The affordability of medications in India is a result of several socio-epidemiological studies that named oral diseases as the leading health problems in the country. Costly treatments and the high cost of medications, especially in the underprivileged sectors and underserved areas, have caused the prevalence of oral diseases that often led to other health issues.
The studies revealed that in India, dental treatment represents an average of 5% of a person’s total health care expenses and eats up about 20% of what consumers can afford as out-of-pocket (OOP) health care costs. Prescription drugs and over-the-counter medicines make up a large portion of household OOP health costs. It can even be greater in Indian households faced with catastrophic medical expenditure even for both in-patient and out-patient hospital services.
The study included a financial feasibility analysis of its recommendation for the poor governments of India to reduce the costs of medicines by allowing free distribution of generic medicines in their area. Separate studies focused on investigating the quality of generic medicines, determined that the latter are similar in grade and efficiency to their branded counterparts.
In 2008, then Prime Minister of India, Manmohan Singh, advocated the launching of the Jan Aushadhi Campaign of providing the people of India with quality generic medicines. Apparently, the Prime Minister recognized the socioeconomic value of adopting the widespread distribution of generic medicines. The national government’s Department of Pharmaceuticals, together with the Central Pharma Public Sector Undertakings, spearheaded the system of providing affordable quality medicines to the country’s masses through generic outlets known as ‘Pradhan Mantri Bhartiya Janaushadhi Kendra.”
All generic medicines are approved by India’s Food and Drug Administration (FDA) based on the standards set by the US FDA.
US-FDA Definition of Generic Medicines
The US FDA defines generic medications as a nameless version of a branded medication whose patent has expired.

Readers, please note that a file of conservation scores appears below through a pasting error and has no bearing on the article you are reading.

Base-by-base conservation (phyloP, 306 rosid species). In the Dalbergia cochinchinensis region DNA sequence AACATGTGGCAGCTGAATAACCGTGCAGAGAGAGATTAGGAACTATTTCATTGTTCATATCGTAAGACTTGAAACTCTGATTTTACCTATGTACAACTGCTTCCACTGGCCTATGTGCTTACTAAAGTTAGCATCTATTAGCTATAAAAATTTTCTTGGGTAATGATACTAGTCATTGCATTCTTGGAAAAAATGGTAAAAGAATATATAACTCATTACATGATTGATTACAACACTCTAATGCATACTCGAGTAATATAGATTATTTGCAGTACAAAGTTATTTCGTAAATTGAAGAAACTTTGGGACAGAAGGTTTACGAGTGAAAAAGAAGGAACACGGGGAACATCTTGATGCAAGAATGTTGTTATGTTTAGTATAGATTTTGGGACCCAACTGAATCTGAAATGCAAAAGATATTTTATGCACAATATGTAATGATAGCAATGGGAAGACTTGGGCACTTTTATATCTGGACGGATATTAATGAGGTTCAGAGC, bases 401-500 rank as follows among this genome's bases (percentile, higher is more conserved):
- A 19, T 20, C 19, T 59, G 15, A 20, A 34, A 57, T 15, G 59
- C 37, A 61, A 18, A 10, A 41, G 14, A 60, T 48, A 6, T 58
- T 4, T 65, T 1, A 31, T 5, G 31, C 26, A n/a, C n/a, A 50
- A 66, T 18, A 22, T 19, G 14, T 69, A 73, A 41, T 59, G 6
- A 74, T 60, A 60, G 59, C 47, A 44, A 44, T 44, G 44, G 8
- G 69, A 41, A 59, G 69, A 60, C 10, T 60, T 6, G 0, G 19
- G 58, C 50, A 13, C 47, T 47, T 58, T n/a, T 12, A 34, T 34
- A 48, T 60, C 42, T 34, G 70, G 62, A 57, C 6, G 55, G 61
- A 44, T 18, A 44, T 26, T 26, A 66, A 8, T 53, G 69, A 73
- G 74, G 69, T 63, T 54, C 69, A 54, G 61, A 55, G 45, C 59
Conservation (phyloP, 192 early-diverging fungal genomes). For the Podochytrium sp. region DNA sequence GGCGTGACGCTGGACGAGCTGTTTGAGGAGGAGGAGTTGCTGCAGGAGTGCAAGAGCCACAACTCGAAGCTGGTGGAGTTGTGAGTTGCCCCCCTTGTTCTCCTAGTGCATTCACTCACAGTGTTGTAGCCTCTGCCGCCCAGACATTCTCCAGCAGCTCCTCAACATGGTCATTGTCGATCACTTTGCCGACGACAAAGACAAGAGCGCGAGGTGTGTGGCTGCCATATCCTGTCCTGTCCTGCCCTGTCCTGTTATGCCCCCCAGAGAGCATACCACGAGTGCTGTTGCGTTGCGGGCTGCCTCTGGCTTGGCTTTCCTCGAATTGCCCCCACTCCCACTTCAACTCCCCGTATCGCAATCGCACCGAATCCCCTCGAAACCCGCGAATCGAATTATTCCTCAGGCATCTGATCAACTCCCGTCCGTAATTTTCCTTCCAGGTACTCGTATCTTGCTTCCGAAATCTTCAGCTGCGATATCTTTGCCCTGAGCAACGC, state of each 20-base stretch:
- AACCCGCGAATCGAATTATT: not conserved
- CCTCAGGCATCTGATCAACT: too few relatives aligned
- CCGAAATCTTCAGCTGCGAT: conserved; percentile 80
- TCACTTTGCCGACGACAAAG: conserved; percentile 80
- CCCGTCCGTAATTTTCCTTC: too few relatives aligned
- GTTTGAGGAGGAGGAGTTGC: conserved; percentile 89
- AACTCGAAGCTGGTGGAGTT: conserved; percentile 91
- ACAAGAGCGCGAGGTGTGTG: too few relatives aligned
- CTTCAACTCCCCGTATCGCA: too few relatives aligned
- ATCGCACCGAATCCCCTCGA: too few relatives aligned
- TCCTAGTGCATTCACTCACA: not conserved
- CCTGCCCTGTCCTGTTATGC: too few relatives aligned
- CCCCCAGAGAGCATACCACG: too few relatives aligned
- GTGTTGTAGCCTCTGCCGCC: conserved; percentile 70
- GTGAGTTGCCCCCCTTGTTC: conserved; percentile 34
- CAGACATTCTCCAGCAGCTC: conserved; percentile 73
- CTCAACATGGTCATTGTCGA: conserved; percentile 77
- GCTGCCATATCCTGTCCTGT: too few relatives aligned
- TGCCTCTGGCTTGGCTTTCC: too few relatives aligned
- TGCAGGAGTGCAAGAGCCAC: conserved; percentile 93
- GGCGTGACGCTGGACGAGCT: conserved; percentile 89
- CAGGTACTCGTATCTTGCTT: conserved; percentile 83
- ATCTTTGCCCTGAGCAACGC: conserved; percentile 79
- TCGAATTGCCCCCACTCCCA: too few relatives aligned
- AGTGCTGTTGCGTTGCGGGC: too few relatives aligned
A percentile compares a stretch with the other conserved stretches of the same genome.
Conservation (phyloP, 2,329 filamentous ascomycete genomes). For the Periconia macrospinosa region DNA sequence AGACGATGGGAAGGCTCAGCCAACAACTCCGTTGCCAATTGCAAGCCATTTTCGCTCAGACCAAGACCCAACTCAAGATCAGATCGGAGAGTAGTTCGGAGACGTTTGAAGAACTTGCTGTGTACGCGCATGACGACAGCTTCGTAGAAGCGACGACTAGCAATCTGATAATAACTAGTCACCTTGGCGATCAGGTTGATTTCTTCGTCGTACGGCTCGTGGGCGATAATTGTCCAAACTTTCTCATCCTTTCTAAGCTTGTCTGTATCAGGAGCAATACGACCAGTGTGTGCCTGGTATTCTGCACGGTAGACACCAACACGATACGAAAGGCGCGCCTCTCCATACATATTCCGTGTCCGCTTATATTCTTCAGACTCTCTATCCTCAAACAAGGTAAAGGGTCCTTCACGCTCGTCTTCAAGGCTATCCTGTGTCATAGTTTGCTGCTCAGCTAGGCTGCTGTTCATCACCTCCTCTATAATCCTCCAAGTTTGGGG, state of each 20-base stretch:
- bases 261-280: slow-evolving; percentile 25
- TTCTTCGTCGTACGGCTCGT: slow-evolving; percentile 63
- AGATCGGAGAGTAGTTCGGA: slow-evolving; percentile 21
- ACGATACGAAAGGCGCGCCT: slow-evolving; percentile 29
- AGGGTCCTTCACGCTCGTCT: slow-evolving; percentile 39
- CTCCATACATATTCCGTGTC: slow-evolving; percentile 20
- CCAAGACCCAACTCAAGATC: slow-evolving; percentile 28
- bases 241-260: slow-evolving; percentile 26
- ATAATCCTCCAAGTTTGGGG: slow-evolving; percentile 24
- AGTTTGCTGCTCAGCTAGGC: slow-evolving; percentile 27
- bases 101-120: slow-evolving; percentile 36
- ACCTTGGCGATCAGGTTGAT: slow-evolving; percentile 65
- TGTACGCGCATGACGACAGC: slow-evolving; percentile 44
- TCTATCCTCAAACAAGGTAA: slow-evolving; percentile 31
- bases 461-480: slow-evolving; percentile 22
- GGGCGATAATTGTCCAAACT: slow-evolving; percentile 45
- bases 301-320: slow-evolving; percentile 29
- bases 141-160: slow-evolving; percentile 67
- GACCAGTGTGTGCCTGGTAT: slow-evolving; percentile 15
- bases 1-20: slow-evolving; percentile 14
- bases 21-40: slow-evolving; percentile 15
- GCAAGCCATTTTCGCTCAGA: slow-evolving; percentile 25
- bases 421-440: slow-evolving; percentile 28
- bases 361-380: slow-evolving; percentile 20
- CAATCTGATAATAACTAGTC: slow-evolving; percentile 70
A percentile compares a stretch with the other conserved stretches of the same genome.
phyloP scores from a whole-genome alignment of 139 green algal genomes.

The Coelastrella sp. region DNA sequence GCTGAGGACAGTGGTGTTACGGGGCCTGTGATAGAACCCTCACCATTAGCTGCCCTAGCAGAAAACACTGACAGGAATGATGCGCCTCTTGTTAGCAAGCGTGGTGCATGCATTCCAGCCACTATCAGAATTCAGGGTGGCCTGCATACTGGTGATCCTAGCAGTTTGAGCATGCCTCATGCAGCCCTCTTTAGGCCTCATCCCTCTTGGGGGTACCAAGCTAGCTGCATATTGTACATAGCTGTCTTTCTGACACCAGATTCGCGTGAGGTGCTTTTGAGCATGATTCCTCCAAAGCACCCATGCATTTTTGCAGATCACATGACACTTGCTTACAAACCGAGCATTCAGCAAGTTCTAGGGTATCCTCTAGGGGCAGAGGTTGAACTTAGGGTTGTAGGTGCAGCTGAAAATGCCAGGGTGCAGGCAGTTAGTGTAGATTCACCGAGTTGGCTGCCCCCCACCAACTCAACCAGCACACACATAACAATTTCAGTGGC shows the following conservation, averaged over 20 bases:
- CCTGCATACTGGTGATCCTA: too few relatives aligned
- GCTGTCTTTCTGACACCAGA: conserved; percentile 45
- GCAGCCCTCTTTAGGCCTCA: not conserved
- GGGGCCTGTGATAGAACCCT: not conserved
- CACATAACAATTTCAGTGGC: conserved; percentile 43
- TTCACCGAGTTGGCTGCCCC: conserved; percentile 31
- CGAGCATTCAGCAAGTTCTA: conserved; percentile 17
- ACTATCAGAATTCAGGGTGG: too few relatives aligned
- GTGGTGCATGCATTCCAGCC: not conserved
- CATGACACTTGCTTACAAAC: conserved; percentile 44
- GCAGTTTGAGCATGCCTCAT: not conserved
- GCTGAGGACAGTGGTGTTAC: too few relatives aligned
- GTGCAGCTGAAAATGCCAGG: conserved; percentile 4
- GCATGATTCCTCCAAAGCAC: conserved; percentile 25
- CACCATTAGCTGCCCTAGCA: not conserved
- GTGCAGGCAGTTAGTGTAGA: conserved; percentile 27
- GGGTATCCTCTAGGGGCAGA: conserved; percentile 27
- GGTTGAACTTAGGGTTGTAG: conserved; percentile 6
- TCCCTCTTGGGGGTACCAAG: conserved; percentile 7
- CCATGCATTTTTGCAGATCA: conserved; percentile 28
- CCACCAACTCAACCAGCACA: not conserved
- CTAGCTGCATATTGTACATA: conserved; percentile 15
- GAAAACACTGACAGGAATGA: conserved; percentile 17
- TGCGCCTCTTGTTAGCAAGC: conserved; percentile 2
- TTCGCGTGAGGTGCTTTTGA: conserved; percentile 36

The generic version must use the same active components used in the production of the branded drug. They should look different and be labeled differently when distributed for selling in stores dedicated to selling generic medicines.
It’s also important that generic versions meet the exact standards set by the US FDA in terms of quality and safety. This includes the availability of generic medicine in two doses or strengths and the manner by which the medicine is taken and used as a treatment for a certain health condition.
That being the case, all generic drugs distributed and released for sale in generic stores across India must be thoroughly reviewed and approved by the India FDA before they are distributed for selling to India’s masses.
Who Can Sell Generic Medications in India
First off, manufacturers of pharmaceutical products in India, including those engaged in the production of generic medications, must meet ISO standards in manufacturing GMP-certified products in state-of-the-art facilities. Those looking to invest as an operator of a generic drugstore, collaborate with a PCD franchise company licensed by the government of India.
The PCD abbreviation means Propaganda Cum Distribution system of managing the selling of generic drugs in the country to keep the prices down and affordable. Drug manufacturers are third-party providers of generic medications to holders of PCD Pharma franchise contracts.
A PCD contract may be a PCD Pharma or a PCD Franchise, which depends on the amount invested and the extent of area covered in terms of exclusivity or monopoly in selling the generic products. A PCD Pharma license requires lower investment, poses a lower risk, and does not require experience in selling pharma products although marketing expertise can be an advantage.